I agree with Deputy Micheál Martin's comment that, because there is now a full-blown general election campaign in Britain, the UK Prime Minister is focusing exclusively on a domestic audience, but we have to be careful about the implications for us of what he is saying. I want to examine this further so we can be clear in this House about the Taoiseach's understanding of the implications of the withdrawal agreement. When asked on video by a worried exporter in Northern Ireland whether his business would have to complete additional forms when sending goods across the Irish Sea, the British Prime Minister said it would absolutely not be the case. The Prime Minister went on to say that if any such documentation were presented, the exporter should telephone him, whereupon he would advise him to put it in the bin.

My understanding of the withdrawal agreement before the British Parliament is that while there will be seamless exports of goods from Northern Ireland to the rest of the UK, there will be checks in the other direction because goods coming into Northern Ireland will have unfettered access subsequently to the Single Market. There will be checks on those goods. Even in regard to the internal arrangements in the UK, the Brexit Secretary in giving evidence in the House of Lords said goods going from Northern Ireland to the rest of the UK would require what he described as "exit summary documentation". For the sake of clarity, could the Taoiseach set out for the House his understanding of what will be required on the movement of goods to Northern Ireland and out of the North to the rest of the UK?

As the Taoiseach will be aware, the Secretary of State for Northern Ireland, Mr. Julian Smith, has again refused to meet Ms Geraldine Finucane this side of a British general election, despite previous commitments to do so. He has said the upcoming general election changes the circumstances. The Taoiseach is well aware that a Supreme Court judgment in February noted there was an unequivocal undertaking that a public inquiry would take place but that the British Government has failed to follow through on that. Despite promises from two previous Secretaries of State to meet the Finucane family, that meeting has yet to take place. Has that aspect come up in the Taoiseach’s recent meetings with Mr. Boris Johnson? If not, will he commit to raising it with him at the earliest opportunity?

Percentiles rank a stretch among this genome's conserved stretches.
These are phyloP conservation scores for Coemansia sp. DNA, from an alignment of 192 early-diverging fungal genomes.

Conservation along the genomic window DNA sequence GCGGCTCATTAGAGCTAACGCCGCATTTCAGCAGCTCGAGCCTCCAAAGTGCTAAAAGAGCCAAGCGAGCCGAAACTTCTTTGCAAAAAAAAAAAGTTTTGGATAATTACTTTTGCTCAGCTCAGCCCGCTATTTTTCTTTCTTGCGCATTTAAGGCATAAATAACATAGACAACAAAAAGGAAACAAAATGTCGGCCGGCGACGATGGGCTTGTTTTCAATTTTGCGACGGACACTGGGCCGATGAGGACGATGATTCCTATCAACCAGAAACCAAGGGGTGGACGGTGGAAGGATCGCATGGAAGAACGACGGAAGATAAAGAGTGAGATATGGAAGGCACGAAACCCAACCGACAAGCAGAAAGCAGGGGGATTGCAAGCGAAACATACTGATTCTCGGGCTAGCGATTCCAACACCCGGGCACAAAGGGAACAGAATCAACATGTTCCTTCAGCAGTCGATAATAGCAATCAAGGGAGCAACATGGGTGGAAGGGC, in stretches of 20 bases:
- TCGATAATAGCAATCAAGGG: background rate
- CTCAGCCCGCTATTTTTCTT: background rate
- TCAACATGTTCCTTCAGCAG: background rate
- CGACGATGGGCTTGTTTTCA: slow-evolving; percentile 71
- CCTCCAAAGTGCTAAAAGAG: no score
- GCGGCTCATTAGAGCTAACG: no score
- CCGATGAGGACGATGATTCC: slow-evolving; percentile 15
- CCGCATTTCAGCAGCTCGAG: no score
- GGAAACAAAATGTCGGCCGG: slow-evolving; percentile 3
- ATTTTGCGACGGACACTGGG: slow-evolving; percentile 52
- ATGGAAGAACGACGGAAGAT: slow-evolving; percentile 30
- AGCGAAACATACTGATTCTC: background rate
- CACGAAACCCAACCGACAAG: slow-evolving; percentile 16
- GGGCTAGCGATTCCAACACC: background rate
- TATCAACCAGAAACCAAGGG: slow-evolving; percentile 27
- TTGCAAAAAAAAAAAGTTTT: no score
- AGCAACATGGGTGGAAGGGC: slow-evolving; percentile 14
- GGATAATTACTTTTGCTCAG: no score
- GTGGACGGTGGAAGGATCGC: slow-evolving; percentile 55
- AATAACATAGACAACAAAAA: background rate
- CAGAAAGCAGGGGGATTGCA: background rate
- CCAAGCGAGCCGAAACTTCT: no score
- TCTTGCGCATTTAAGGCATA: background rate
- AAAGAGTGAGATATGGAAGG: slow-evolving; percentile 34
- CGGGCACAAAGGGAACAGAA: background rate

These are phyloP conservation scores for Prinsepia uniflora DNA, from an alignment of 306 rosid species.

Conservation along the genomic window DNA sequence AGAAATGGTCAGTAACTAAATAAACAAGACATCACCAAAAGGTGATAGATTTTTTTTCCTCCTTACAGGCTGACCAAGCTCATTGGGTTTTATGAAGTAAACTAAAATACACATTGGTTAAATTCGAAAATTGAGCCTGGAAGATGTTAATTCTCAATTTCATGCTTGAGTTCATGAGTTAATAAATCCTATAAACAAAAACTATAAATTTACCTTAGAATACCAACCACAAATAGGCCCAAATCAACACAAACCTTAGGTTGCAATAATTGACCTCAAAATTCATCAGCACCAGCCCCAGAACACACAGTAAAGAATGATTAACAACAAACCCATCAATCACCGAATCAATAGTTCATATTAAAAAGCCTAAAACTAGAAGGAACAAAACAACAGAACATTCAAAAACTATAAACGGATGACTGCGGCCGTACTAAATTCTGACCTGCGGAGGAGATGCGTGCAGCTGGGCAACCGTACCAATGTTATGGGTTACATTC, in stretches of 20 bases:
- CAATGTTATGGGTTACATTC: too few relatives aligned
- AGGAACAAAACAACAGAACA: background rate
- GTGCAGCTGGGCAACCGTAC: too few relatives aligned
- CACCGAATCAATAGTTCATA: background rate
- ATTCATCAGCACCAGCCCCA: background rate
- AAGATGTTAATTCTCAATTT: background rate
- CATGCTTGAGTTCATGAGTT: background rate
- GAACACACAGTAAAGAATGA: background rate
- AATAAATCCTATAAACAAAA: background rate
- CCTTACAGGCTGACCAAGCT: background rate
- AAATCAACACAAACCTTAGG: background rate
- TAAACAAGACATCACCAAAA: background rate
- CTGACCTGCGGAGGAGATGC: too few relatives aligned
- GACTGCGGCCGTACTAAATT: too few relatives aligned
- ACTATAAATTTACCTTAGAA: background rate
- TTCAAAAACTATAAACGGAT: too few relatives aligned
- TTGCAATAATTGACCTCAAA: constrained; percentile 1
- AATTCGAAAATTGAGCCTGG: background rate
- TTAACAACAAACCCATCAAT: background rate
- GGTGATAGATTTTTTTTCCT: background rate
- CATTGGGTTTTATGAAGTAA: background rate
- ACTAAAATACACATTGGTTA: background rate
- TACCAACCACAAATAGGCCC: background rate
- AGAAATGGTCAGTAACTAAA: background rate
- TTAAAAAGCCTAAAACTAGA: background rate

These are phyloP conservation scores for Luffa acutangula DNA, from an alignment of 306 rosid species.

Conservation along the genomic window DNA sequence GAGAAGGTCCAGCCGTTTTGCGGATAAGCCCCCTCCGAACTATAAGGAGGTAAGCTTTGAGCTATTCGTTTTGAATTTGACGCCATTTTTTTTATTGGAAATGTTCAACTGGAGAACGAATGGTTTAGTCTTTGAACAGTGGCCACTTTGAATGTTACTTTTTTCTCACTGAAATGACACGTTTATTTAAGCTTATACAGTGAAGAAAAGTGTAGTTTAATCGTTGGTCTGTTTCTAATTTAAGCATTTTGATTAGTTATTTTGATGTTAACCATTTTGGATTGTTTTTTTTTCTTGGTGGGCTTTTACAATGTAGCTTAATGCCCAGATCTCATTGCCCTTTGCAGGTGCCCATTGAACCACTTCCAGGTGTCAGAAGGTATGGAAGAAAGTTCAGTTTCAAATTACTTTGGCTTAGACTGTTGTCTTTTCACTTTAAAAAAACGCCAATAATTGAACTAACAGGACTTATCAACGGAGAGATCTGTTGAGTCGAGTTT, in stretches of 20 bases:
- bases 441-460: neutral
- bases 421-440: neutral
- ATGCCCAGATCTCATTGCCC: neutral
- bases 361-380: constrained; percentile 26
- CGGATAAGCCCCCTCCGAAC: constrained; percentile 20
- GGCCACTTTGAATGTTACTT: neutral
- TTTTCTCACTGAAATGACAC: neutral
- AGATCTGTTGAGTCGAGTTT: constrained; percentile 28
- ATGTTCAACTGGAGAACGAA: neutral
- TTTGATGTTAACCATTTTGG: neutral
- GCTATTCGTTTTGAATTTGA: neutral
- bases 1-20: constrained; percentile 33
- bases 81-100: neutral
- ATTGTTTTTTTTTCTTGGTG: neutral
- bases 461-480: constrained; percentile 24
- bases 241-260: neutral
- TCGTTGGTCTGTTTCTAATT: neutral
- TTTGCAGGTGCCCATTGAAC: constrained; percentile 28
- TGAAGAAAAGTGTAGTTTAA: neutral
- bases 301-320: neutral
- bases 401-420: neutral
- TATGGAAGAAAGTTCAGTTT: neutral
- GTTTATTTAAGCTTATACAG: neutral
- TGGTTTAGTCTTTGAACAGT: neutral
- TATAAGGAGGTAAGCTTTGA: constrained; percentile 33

I thank the Deputies for their questions. Deputy Micheál Martin is correct to point out that the UK is very much in election mode now. As a result, the normal engagement that occurs between governments is suspended. Having said that, we are staying in touch. I met Secretary of State Smith in Enniskillen last weekend. He is in close contact with the Tánaiste. Secretary of State, Michael Gove, will be in Dublin tomorrow at the British–Irish Council. We have scheduled a bilateral meeting, which will be an opportunity for me to raise with him some of the matters Deputies have discussed here today.

Our view is that there can be no amnesty for crimes committed during the Troubles, no matter who committed them, be they state actors or non-state actors. That is the position of the Government, which we will impress on the British authorities at future meetings. We will oppose any proposals for an amnesty. What I understand is proposed is a change to the Human Rights Act, which is not quite an amnesty. It is a matter about which we have a concern, however. We will certainly discuss it with the British Government.

I have not had any discussions with Prime Minister Johnson about women leaving politics but I share Deputy Burton's concerns about politicians, female and male, being verbally abused or threatened with violence. I do not consider that to be humbug. Sadly, it is a reality of what is happening in Britain and, to a lesser extent, Ireland and around the world. Such behaviour undermines democracy. None of us in politics is perfect but we are generally good people who try to make our communities a better place in the way we believe we can. While we do make mistakes and get it wrong sometimes, almost anyone involved in politics is in politics because he or she wants to make a change for the better. It is not right that politicians should be subject to verbal abuse or threatened with violence in any form, regardless of their party or political perspective.

The stated policy of the British Government is to ratify the new withdrawal agreement and to leave the EU by 30 January 2020, doing so in an orderly fashion, and entering a transition phase or an implementation period. That is obviously dependent on the outcome of the elections in the UK. Then we will move very quickly to the next phase of Brexit, which will be negotiating the UK–EU free trade agreement and the future relationship treaties on security, political co-operation and other matters.

My understanding of the withdrawal agreement is that there will not be any checks on goods moving from Northern Ireland to Great Britain but it may be necessary to fill in some forms online. This, however, would not apply during the transition period or implementation phase and could be superseded by a free trade agreement that makes it unnecessary. It is an hypothetical requirement that may arise under certain circumstances. There will, however, be minimal checks between Great Britain and Northern Ireland, many of which already exist.

I have not yet had the chance to raise the Finucane case with Prime Minister Johnson. I raised it with the former UK Prime Minister, Mrs. May, previously. I have met John Finucane. I met his mother and the rest of the family. I have been very impressed by the case they make. I will certainly take that case to the British Prime Minister, whoever it is, in a few weeks.